Loved your version of I Am Not My Hair with Pink. What do you remember about those collaborations?
Actually it was her idea because she had the pink hair and when she stopped dying it pink, people were giving her a little bit of grief over that. So she said she’d love to sing on it. I thought it was a great idea. She’s one of the best vocalists of our generation.
I would have never thought of her for it but she was right about it. I remember being in the [studio] with her. The Oscars were on that day. We were watching the Oscars and recording, and her husband, Cory, he was her boyfriend at the time, was there, yeah. We hung out. I really love Pink. I love her talent, and I love working with her.
Great memories. You mentioned in the documentary that you love documentaries. Name some that you’ve seen and why you like them in particular.
What you’re listening to you don’t remember. [Laughs.] Unforgivable Blackness comes to mind. I loved the documentary so much that I bought it. The Shirley Chisholm Unbought and Unbossed — she ended up being the hero of mine once I saw the documentary. I bought many copies and kept giving them away because people were like, “I’ll take this,” so I’d give it away and buy another.
I loved the Ken Burns documentary about New York [New York: A Documentary], and I watched it twice. They started with the Native Americans and went all the way to the present day.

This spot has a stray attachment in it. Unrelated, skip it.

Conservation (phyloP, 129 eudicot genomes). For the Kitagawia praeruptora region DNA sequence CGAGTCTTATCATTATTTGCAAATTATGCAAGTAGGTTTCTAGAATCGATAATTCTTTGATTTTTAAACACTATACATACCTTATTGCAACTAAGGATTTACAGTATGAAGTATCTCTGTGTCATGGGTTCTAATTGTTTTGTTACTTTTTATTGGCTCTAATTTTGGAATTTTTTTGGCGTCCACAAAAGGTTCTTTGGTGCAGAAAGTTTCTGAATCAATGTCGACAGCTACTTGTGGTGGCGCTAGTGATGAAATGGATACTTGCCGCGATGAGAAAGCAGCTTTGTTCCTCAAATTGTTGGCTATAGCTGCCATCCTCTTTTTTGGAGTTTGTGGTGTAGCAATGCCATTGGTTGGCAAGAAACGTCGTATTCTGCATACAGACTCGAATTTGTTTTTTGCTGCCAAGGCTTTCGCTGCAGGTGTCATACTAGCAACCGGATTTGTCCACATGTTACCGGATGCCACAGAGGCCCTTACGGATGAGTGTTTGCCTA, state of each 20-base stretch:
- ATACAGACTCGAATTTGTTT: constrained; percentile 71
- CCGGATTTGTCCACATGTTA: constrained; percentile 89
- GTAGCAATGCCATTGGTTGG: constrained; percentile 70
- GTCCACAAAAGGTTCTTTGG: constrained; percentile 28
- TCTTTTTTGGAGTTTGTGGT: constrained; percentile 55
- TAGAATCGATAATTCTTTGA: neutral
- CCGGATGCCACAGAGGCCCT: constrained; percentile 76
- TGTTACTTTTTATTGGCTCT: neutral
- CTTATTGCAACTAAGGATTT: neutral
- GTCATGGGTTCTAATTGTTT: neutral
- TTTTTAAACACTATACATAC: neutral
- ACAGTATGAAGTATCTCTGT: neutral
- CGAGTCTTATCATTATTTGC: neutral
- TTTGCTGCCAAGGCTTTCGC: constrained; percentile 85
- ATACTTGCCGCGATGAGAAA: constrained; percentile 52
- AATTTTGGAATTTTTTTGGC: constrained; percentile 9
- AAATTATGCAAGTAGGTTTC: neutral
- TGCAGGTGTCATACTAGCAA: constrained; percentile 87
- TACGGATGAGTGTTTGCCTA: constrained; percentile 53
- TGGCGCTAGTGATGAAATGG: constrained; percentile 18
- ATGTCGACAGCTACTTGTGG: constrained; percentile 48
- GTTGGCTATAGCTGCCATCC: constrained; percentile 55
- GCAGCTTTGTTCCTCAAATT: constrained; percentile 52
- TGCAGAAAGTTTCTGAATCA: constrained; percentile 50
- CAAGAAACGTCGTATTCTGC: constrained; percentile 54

Your music has meant so much to so many people. When concerts re-open, will you tour again?
I don’t know. I’ve said it on talk shows, on my podcast, and many times publicly that I’ve decided to take semi-retirement because touring is too hard on the body. Also, I don’t get paid enough so I don’t have all the comforts that I need. I end up hurting myself every time. I want to do some sort of gathering that is more intimate than a concert but not next day, next city, next city, next city.
I am working on what that looks like but I don’t see myself as a touring artist anymore. That also goes back to the Subject of Desires documentary because Black artists just get paid less. I’m not talking about the biggest Black artists, but that’s a whole other conversation about what they have to do to be that big. But you just get paid less. I would like to be with the fans but I’m not going to be hurting myself like that.
Who are you listening to these days?
In 2020, I started listening to a lot of Eastern music. I just got turned onto Spotify. I knew what Spotify was but I didn’t really use it. I didn’t really know what a playlist was even though I was on a playlist!
I realized I liked listening to a lot of Hindu religious music because they do it with all different styles of production. Some have a jazz feel. Some of it has a reverential quality, and the singers are always great. I don’t know a lot of the names of the people, I just know [voices] and I love it. My favorite artist of the last, say five or eight years is Gregory Porter. I just think he’s so great.
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Diedre Johnson is a Los Angeles-based former staff writer covering entertainment whose work has appeared in Variety, The New York Daily News, TV Guide.com, The Crisis, Vogue Japan and Italia, and Harper’s Bazaar China, among others